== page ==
This is the first in a series of blogs on the growing deployment of electric buses across the country. The series is a deep-dive on investments from both central and state governments and the role of e-buses in mitigating the impacts of climate change.
Over the last few years, several state governments have not only notified progressive electric vehicle policies but have also started investing in electric buses – reflecting their commitment towards mitigating impacts of climate change. While state governments are loosening their purse strings to purchase new-age buses, city transport corporations are embracing a change in operations and management, keeping in mind the newer demands from electric buses.
Of the 6,265 electric buses already sanctioned under FAME II, more than 900 are on the road. These buses are already proving their role in the battle towards reducing carbon emissions. Around 958 buses have covered transported passengers more than 51 million kilometres, saving at least 20.4 million litres of fossil fuel from being burnt. WRI India calculations show that this prevented 0.3 million tonnes of carbon dioxide (CO2) from being released into the atmosphere.
Going by this, by the time all sanctioned buses hit the road, they are expected to run more than four billion kilometres over the course of their lifetime. This translates to 1.2 billion litres of fuel saved, reducing carbon emissions by 2.6 million tonnes.
Note: Considering mileage of 2.5 km/l for ICE buses.
States like Maharashtra and Gujarat already have experience in entering GCC contracts with private players and were better equipped to transition to electric buses. States that don't have this experience, on the other hand, are slower to move.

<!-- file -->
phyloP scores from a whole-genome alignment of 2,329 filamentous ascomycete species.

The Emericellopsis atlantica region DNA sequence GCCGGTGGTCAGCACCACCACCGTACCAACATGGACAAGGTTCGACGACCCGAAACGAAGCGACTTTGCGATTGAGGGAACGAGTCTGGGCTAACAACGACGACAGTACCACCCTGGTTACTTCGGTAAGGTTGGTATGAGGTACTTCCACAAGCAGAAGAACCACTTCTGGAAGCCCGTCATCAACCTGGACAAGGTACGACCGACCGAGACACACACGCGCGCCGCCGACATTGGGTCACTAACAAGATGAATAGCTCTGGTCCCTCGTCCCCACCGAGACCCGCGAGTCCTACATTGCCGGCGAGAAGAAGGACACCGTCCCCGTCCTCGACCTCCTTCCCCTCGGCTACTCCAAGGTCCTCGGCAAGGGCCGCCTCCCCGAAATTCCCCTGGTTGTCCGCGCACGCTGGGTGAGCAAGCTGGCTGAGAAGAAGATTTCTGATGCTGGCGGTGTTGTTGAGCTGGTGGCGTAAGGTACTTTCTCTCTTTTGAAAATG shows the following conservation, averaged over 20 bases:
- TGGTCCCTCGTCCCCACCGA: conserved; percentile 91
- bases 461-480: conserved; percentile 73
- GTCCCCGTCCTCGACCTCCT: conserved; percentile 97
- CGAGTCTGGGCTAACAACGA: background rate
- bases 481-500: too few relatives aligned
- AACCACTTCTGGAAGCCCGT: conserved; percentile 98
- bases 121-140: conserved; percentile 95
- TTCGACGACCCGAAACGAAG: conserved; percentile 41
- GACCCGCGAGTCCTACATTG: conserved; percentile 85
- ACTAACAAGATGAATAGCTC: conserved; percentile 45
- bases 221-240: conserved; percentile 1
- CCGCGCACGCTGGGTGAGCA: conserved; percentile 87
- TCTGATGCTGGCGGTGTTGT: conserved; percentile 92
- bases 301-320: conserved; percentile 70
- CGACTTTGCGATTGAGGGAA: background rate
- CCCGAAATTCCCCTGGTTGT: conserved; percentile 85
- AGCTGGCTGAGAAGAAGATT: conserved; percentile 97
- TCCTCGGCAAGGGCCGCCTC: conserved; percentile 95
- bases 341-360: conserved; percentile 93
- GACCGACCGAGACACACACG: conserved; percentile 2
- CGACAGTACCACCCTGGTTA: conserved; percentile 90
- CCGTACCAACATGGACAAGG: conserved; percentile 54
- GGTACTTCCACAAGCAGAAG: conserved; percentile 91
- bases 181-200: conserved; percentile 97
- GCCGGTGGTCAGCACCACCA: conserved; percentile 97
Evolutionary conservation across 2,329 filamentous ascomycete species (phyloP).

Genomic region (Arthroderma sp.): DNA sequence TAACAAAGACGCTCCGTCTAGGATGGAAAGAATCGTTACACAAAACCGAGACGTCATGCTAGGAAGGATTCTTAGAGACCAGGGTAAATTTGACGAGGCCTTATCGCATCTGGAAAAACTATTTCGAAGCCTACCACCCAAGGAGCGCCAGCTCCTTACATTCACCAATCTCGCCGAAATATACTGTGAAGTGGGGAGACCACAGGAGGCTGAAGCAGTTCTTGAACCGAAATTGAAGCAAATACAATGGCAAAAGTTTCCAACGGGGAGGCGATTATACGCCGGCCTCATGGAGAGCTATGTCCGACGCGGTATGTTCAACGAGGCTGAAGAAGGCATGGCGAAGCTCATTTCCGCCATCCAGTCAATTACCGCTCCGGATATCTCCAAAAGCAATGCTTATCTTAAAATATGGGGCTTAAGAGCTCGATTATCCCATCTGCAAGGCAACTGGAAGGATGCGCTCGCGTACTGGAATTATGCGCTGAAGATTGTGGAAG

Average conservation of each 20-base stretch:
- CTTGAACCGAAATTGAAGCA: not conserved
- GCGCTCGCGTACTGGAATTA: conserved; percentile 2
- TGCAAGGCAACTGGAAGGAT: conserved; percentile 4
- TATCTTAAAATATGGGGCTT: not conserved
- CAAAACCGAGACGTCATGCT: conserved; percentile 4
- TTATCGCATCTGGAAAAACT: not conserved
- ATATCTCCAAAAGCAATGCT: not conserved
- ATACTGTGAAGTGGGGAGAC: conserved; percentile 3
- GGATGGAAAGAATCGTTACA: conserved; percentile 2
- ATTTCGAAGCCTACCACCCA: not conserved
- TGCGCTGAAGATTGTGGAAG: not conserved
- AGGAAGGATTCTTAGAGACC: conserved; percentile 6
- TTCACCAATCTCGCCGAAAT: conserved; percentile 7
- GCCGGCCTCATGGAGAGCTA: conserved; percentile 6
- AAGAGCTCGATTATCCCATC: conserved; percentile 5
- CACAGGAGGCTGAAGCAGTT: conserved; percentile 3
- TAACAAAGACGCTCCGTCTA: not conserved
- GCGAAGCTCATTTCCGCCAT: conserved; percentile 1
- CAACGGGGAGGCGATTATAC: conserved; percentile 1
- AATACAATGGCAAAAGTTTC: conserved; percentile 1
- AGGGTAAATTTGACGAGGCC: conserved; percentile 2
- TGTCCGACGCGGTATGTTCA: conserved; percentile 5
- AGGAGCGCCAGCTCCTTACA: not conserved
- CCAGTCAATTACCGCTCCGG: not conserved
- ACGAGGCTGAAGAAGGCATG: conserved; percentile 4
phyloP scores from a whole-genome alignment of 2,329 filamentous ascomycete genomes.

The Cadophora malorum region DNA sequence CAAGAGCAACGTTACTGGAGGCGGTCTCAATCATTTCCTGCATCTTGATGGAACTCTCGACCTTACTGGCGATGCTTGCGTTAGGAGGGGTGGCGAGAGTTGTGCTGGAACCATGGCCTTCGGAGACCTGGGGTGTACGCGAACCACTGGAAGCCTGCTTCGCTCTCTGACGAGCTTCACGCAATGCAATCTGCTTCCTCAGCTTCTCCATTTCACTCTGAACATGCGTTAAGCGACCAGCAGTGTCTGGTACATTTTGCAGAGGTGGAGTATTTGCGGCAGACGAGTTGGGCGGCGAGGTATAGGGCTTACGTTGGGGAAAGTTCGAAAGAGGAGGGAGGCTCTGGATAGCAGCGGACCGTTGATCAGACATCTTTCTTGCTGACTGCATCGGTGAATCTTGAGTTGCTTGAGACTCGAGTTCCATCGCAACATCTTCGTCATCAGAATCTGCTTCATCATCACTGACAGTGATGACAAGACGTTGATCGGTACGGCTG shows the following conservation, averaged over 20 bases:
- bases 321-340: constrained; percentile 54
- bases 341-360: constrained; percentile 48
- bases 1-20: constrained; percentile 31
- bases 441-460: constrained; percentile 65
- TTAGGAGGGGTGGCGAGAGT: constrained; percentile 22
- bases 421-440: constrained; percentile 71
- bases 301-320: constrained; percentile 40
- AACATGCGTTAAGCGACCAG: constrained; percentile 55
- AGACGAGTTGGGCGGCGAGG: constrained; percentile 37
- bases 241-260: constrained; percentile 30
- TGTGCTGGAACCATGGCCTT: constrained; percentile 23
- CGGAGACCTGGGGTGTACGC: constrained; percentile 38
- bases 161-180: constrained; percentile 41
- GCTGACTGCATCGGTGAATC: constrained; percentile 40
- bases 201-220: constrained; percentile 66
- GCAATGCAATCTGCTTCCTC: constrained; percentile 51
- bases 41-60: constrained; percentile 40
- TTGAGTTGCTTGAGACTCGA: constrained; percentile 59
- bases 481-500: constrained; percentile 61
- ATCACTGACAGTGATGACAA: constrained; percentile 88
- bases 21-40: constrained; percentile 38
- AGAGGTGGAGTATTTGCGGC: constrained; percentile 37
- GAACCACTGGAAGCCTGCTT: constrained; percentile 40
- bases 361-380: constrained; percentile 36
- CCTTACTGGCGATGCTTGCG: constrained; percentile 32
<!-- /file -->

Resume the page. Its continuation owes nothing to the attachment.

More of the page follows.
Maharashtra is leading the race among states to electrify public transportation systems. Of the 958 electric buses running on Indian roads, some 49% (476) are in Maharashtra – ahead by a large margin. These buses have already travelled around 23 million kilometres. While the states of Gujarat and West Bengal, with 7.6% and 7.14% respectively, stand at a distant second and third position in the list of states with most electric buses.
It is, therefore, not surprising that Mumbai and Pune are among the top in the list with cities with the most electric buses. The Pune Mahanagar Parivahan Mahamandal (PMPML) continues to be at the forefront of investing in future technologies, especially related to bus operations. As of June this year, the 150 electric buses operated by transport corporations in Pune have travelled 10 million kilometres – making it the best performing city in the country. Moreover, in 2019, it became home to the first depot in Bhekrai Nagar. As a result, the western city also leads in total reductions in carbon emissions. Mumbai and Navi Mumbai, on the other hand, operate some 321 electric buses, which have travelled 13 million kilometres as of June 2021.